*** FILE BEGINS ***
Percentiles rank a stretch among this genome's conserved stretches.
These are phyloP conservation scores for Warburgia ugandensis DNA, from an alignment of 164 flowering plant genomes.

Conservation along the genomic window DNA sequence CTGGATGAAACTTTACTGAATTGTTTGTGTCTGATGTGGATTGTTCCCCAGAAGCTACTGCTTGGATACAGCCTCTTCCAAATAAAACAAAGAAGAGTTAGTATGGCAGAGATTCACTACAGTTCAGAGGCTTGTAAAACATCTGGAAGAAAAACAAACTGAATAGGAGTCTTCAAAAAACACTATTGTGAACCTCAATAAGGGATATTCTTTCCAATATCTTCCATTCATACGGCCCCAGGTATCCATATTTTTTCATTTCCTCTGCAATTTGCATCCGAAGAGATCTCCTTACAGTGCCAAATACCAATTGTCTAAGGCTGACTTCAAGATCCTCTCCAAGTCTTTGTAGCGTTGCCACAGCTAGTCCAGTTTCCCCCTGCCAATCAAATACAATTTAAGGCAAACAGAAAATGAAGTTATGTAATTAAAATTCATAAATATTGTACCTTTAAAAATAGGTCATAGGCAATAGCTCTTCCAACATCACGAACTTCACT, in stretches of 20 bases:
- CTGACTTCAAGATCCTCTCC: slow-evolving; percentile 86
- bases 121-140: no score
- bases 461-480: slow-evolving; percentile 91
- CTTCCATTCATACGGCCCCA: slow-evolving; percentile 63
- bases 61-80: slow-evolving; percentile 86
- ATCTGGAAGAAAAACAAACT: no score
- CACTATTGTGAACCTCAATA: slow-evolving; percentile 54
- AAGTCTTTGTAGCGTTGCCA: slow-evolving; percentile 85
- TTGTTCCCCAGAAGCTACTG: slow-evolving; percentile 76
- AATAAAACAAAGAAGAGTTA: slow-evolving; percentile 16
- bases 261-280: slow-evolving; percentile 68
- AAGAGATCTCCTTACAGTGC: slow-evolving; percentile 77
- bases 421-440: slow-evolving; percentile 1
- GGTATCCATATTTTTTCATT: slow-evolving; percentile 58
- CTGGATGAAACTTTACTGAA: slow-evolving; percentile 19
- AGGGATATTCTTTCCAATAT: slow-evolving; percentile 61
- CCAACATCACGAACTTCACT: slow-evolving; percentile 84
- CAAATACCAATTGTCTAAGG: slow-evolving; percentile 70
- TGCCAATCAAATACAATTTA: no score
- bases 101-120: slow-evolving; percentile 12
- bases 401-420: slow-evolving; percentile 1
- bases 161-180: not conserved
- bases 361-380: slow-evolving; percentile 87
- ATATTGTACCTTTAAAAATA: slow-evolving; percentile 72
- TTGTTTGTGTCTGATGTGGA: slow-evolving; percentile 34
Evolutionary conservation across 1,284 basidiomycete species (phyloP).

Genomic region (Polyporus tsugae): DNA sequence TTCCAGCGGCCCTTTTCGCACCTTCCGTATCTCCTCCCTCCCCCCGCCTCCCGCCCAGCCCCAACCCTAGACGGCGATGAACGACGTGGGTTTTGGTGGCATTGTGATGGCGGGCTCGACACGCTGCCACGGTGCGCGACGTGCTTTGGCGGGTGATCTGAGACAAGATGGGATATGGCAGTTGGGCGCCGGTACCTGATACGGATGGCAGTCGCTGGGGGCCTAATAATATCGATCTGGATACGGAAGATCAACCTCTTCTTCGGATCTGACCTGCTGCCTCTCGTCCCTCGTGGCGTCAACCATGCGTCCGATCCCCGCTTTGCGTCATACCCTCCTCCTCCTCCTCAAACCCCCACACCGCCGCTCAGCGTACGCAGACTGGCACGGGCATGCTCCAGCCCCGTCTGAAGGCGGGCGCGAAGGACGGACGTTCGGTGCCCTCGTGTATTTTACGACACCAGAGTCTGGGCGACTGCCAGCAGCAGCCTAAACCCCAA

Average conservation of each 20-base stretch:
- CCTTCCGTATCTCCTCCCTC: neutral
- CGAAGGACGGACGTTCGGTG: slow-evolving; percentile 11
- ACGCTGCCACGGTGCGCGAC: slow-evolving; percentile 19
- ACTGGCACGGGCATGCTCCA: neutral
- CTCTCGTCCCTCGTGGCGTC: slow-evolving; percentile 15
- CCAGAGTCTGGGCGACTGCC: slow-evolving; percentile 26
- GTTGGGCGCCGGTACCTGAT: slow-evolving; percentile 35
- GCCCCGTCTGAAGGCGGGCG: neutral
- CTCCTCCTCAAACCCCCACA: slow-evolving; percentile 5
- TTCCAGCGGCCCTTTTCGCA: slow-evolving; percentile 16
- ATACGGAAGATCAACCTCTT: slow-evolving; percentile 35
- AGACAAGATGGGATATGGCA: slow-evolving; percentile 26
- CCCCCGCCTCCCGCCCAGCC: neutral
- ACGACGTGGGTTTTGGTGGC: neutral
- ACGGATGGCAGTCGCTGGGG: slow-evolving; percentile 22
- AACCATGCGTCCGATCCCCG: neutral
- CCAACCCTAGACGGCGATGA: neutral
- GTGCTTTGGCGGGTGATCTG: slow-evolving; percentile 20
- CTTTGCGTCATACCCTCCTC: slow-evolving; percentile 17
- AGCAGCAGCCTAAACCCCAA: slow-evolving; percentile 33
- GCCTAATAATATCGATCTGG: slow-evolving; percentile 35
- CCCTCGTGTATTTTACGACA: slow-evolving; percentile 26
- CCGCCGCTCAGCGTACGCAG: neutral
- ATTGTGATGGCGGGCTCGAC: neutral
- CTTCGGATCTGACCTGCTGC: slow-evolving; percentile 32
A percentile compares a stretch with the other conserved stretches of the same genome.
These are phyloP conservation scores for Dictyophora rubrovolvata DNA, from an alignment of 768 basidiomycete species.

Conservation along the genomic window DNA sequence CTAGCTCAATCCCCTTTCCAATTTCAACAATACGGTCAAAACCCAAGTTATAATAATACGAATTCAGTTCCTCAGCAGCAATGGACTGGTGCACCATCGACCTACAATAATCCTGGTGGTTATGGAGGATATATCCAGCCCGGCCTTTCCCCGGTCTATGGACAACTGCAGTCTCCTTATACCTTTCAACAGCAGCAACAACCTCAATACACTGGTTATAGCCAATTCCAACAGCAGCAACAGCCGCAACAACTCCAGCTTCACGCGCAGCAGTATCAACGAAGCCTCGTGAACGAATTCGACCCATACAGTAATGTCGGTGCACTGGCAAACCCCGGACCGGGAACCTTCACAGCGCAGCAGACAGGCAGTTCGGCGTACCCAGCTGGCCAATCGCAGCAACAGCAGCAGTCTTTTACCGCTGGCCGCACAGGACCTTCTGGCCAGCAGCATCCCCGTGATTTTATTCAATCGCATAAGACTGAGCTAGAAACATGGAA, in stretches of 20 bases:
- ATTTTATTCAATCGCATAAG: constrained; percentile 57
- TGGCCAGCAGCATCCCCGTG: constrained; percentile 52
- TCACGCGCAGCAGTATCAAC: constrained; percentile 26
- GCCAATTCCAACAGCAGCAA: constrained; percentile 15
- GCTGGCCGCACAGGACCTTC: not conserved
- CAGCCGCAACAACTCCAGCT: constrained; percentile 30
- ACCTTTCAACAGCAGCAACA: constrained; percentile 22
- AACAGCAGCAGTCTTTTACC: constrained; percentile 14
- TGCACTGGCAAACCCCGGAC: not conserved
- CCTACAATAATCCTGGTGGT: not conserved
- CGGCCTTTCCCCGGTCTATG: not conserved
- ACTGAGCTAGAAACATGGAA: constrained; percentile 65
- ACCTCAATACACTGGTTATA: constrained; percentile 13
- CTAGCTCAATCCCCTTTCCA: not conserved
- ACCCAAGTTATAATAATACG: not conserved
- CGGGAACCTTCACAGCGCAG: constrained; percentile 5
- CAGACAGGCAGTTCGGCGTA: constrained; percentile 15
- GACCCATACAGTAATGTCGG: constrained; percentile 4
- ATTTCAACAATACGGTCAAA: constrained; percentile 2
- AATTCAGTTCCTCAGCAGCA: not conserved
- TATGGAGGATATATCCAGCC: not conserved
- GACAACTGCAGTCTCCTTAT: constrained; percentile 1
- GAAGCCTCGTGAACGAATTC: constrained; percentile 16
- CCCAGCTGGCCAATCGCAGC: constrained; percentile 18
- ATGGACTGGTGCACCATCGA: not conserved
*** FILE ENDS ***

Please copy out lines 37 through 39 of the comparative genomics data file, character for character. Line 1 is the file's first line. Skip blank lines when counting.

- CCAGAGTCTGGGCGACTGCC: slow-evolving; percentile 26
- GTTGGGCGCCGGTACCTGAT: slow-evolving; percentile 35
- GCCCCGTCTGAAGGCGGGCG: neutral